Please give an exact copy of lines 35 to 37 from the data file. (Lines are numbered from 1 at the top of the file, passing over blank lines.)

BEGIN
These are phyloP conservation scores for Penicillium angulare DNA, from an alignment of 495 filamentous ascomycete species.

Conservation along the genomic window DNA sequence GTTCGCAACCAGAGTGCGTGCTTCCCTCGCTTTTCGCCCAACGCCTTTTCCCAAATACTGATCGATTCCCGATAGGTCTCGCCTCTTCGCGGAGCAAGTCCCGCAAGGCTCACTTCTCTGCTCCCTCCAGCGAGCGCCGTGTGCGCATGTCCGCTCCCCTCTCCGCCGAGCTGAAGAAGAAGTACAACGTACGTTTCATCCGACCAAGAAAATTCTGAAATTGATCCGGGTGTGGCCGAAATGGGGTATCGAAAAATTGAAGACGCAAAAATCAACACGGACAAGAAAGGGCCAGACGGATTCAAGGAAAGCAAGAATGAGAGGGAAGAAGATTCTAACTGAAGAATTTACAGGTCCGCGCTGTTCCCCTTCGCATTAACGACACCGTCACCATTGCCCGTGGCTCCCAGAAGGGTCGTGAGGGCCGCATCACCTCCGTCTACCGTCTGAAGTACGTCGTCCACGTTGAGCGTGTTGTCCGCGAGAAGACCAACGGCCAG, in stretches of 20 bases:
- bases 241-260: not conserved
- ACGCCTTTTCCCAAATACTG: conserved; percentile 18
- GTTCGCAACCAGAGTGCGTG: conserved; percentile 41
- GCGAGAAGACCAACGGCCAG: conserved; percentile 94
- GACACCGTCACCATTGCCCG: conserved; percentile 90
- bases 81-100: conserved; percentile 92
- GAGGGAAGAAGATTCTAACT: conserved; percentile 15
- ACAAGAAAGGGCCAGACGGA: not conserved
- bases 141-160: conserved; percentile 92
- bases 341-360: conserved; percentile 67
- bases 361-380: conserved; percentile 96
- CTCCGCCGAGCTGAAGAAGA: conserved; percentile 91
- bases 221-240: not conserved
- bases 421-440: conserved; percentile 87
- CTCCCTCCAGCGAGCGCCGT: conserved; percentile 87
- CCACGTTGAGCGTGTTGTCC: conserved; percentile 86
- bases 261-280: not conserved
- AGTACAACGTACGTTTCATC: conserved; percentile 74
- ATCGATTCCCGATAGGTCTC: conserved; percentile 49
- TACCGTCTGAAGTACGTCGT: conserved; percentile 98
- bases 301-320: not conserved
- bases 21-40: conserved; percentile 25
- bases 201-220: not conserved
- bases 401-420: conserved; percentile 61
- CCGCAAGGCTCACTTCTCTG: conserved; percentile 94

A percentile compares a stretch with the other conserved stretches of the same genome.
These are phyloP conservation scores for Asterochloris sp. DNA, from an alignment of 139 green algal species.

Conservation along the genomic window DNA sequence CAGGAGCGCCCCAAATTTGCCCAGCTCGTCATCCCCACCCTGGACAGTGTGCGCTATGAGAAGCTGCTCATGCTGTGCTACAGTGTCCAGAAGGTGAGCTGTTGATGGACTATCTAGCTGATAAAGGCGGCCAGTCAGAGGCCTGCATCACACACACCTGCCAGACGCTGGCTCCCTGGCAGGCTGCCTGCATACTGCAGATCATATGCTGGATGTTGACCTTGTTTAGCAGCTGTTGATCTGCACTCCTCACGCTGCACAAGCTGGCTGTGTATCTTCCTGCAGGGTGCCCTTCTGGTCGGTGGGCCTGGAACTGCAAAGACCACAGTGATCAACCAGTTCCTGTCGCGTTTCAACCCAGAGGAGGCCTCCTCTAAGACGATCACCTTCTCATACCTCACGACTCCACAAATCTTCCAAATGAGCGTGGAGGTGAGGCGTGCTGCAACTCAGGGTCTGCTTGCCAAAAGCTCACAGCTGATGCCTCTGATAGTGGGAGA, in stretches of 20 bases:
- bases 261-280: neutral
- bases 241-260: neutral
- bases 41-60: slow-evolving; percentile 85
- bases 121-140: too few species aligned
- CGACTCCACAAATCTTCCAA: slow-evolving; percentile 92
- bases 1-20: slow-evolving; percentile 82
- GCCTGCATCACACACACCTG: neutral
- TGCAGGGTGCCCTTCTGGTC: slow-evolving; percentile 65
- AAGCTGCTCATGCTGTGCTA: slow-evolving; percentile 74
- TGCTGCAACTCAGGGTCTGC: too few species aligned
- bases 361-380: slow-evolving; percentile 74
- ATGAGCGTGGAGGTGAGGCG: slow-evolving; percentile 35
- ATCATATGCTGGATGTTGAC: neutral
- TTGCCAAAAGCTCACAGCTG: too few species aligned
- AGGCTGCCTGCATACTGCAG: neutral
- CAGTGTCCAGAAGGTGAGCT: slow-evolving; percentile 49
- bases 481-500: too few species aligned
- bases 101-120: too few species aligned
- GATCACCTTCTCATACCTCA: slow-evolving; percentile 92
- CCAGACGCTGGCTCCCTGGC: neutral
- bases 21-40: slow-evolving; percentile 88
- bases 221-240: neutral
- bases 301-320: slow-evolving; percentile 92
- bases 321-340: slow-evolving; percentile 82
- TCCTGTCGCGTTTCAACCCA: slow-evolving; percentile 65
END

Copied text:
- CGACTCCACAAATCTTCCAA: slow-evolving; percentile 92
- bases 1-20: slow-evolving; percentile 82
- GCCTGCATCACACACACCTG: neutral